Spotlight on resolutions at the AGM

  • November 13, 2018

Not to put Christmas on display before Halloween is over, but it’s time to get moving on resolutions for the February AGM.

One excellent way for members to take a role in shaping CBA policy on issues of interest to them and to the benefit of the legal profession is through the resolutions up for debate at the AGM.

Changes in the way resolutions are handled this year will make the process more interactive, giving more members a greater opportunity to participate in the deliberations.

As always, proposed resolutions are submitted to Executive Director of Advocacy Tamra Thomson. This year’s deadline is Dec. 4. Details about form and format are available on the website.

Over the next month they’re translated, checked for accuracy, and vetted by the Policy Committee to ensure they’re clear and concise.

A new procedure starts in mid-January, when the resolutions are posted online, each with its own discussion board. Any member can log in and post comments. They won’t just sit in a vacuum – sponsors of the resolutions will be required to participate as well. Members will also be able to post documents to support their arguments on the board.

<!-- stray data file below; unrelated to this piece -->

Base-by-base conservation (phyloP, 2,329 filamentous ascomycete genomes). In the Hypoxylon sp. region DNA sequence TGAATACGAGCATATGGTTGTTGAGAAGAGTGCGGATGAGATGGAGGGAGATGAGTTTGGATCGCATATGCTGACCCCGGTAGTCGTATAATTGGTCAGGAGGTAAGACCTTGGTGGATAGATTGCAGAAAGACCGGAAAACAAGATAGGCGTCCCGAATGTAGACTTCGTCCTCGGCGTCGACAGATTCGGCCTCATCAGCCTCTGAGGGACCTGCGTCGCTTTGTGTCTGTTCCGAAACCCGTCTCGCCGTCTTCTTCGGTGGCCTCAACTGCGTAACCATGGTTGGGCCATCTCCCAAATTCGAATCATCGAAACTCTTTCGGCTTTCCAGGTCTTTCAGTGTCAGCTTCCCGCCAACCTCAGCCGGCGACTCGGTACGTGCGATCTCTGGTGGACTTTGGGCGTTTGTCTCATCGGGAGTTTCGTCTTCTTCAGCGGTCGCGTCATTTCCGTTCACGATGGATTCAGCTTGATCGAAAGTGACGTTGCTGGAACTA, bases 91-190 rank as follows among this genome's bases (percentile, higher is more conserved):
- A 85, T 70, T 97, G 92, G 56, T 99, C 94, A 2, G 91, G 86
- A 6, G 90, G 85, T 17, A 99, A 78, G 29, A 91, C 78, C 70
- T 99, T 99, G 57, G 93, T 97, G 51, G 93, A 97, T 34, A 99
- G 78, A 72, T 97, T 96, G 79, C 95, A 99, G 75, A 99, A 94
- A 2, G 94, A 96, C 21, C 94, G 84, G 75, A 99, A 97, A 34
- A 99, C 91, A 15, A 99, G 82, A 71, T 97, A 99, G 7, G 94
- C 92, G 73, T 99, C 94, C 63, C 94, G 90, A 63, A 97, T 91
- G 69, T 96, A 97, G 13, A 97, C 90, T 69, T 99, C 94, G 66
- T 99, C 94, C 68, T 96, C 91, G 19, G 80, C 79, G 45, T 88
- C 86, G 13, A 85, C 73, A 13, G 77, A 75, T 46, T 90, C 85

“The discussion board is your opportunity to discuss issues before the meeting starts,” says Tom Laughlin, Board member and Chair of the Policy Committee. “Members said they wanted to be more involved in the process of setting CBA policy, and this is a step in that direction. We think of it as CBA Advocacy 360, a full circle where members have a say in and know more about the work in CBA’s advocacy agenda.”

Also new this year, any proposed amendments to a resolution must be submitted (again to Thomson) by Jan. 25. So members are encouraged to visit the site early, to study the resolutions on offer, and to check out the discussion around them – in case they think something might be missing.

Members should also let Thomson know if they plan to speak to the motion at the AGM. Knowing what to expect from the floor helps the organizers better plan the meeting agenda because it gives them an idea of how much time they will need to set aside for debate. Movers will have five minutes to speak, while other members will have three.

“With the new process we’re trying to streamline the debate at the AGM, where there’s limited time available, but still give everyone a chance to have their say,” says Laughlin, noting that the 2019 meeting will be extended from 2½ to three hours. “Some members have been frustrated by the short time for debate, so these measures ensure that we have more time for discussion.”